While eave overhangs are typically built as part of the main roof framing, installing them as separate pieces offers better air-sealing opportunities.
By Jess Chaloux
[source:Fine Home Building]
It can be tough to get a good tight seal around rafter tails and other tricky spots when installing a water-resistive barrier (WRB) and air barrier, but on the 2020 Fine Homebuilding House, the build team used some smart construction details to overcome those challenges. Architect Elizabeth DiSalvo and builder Albert Jensen-Moulton decided to stop the new roof framing right at the wall plane instead of letting the rafters hang over the edge. This allowed them to wrap the WRB up the walls and onto the roof in one continuous, easy-to-install sheet.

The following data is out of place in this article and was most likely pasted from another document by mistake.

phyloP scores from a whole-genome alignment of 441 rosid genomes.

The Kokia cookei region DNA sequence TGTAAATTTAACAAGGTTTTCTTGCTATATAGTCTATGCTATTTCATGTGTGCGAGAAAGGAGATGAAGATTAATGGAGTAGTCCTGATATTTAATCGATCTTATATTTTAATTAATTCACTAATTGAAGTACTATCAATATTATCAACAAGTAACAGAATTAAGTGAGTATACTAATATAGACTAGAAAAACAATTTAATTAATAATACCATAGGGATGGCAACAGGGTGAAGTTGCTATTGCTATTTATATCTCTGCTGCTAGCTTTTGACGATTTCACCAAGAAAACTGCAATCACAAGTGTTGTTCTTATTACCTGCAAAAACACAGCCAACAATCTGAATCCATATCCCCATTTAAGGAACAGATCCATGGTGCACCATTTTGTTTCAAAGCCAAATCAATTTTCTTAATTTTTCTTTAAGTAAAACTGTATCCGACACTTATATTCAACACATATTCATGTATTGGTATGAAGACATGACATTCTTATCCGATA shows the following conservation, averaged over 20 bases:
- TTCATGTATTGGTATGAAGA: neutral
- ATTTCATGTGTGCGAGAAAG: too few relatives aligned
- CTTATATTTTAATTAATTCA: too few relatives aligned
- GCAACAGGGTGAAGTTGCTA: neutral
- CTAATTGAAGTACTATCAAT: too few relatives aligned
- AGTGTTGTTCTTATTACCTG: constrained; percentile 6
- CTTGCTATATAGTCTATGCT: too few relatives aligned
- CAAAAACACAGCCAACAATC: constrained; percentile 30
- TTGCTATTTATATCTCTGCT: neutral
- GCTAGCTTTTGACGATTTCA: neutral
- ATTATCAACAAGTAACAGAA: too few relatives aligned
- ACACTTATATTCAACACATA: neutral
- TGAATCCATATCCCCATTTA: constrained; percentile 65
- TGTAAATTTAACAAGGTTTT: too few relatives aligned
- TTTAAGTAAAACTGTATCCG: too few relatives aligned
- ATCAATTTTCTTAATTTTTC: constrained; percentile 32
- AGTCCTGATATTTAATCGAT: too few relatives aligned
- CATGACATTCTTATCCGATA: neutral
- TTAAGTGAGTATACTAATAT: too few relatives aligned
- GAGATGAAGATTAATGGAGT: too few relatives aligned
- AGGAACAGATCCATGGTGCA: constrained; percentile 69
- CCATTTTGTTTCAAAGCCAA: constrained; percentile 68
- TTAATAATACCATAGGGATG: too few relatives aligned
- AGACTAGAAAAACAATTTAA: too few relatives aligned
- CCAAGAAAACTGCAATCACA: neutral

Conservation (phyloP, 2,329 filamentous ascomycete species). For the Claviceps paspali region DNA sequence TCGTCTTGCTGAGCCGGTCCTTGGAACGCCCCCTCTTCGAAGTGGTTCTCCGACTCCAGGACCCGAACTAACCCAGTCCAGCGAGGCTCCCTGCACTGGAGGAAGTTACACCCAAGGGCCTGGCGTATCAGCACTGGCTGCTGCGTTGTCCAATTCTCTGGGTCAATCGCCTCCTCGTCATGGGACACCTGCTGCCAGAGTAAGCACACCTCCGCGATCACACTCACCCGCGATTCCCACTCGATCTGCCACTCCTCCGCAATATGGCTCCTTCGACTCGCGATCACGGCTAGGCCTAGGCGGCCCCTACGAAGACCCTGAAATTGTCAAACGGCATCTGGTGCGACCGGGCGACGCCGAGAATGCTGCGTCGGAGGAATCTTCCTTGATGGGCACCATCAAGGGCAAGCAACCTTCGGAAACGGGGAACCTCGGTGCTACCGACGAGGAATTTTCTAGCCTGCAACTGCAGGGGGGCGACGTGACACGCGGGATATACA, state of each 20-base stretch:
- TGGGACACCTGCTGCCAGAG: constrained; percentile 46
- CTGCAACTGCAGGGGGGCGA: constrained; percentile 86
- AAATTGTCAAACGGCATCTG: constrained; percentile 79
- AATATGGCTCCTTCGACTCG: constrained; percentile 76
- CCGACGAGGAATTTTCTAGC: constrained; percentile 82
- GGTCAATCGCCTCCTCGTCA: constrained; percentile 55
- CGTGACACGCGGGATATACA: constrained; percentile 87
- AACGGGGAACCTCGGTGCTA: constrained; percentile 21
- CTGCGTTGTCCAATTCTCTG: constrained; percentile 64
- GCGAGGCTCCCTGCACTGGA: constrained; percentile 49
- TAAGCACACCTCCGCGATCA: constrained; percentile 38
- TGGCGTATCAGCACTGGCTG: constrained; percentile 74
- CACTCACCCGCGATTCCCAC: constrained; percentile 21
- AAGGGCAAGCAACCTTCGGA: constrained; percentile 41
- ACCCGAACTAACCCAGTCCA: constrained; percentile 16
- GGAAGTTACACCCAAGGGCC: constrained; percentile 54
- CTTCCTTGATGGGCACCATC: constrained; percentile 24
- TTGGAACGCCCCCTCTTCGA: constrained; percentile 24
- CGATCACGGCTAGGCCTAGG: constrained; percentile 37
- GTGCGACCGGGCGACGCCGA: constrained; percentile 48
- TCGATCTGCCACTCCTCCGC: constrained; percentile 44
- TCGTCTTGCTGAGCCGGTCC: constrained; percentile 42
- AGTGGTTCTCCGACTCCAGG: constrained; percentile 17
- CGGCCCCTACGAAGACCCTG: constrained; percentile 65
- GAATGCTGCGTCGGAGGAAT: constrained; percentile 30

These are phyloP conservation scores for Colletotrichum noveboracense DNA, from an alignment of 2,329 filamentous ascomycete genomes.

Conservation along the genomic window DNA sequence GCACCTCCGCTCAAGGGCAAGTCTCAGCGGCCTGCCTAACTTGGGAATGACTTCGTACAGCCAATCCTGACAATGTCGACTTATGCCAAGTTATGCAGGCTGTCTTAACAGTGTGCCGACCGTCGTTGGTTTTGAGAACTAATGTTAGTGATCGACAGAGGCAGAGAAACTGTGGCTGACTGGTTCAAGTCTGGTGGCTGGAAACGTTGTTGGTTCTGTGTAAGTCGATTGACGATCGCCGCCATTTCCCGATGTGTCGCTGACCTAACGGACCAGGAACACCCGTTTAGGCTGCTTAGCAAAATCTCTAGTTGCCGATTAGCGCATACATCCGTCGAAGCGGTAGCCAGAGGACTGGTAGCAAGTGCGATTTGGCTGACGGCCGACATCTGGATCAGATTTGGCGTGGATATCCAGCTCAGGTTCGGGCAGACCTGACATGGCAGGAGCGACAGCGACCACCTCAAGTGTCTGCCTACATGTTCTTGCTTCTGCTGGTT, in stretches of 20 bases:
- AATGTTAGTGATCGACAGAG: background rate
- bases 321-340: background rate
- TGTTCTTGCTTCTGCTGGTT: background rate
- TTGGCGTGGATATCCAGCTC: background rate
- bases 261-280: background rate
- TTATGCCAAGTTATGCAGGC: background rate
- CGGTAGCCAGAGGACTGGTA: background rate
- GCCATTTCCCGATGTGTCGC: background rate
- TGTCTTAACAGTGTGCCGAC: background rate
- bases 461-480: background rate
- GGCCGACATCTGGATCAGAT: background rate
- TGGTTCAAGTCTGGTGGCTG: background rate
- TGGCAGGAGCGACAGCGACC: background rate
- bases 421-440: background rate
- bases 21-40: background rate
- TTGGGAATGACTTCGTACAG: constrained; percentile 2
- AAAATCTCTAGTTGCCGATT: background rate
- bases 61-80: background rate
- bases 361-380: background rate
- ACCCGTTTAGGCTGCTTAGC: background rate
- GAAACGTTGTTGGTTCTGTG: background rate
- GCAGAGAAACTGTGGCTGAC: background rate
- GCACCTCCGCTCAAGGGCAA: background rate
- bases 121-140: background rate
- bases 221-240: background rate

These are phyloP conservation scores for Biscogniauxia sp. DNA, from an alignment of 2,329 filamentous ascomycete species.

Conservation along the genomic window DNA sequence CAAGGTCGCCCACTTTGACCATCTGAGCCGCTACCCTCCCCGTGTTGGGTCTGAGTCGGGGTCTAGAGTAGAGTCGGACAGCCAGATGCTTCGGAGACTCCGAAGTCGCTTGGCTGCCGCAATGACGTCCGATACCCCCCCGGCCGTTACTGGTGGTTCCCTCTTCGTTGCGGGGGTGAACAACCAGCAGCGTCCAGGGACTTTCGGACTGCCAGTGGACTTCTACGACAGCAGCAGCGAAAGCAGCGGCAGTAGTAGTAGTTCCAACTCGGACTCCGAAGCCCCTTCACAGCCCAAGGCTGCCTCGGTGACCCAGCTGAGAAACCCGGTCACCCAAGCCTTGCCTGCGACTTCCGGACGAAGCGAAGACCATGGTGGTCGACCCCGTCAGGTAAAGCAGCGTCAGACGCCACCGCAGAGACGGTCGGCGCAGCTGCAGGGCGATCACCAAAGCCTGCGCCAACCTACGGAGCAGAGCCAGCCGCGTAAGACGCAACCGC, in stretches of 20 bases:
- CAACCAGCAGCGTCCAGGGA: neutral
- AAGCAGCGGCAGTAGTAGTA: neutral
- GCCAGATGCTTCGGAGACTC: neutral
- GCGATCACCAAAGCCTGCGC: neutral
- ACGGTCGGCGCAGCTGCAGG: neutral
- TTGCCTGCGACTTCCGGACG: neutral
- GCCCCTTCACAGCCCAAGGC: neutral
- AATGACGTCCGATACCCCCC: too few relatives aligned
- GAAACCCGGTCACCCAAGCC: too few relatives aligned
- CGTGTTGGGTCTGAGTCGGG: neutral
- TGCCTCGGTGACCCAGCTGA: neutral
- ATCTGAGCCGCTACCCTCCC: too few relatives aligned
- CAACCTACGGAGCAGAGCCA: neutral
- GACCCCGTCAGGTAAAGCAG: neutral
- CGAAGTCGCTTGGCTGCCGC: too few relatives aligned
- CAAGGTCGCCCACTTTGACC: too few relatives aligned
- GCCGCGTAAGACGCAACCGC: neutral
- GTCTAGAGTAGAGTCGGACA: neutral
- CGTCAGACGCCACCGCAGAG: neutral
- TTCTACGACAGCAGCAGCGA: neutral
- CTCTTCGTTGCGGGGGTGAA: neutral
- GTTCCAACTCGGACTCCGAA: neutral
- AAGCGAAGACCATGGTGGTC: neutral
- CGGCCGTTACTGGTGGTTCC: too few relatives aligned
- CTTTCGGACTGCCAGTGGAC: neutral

It’s common practice to set trusses and rafters to hang past the wall to make the desired roof overhangs, but the ease of sealing the transitions from the roof to the vertical surface of the wall makes creating a tight building envelope much easier, which is especially important when you’re aiming to achieve Passive House performance levels. The team constructed the eaves overhangs on the ground, similar to how it’s typically done for deep gable overhangs, and then installed them after the WRB was applied.
After the overhang was secured to the house, double-sided air-sealing tape was applied to the WRB to seal it to the underside of the ZIP System roof sheathing, which goes on next and will tie everything together.
Next up on the roof assembly will be installing Intello Plus smart air and vapor control layers on the inside of the trusses, plus the builders will install a high-temperature roof underlayment in preparation for a standing seam metal roof. Stay tuned.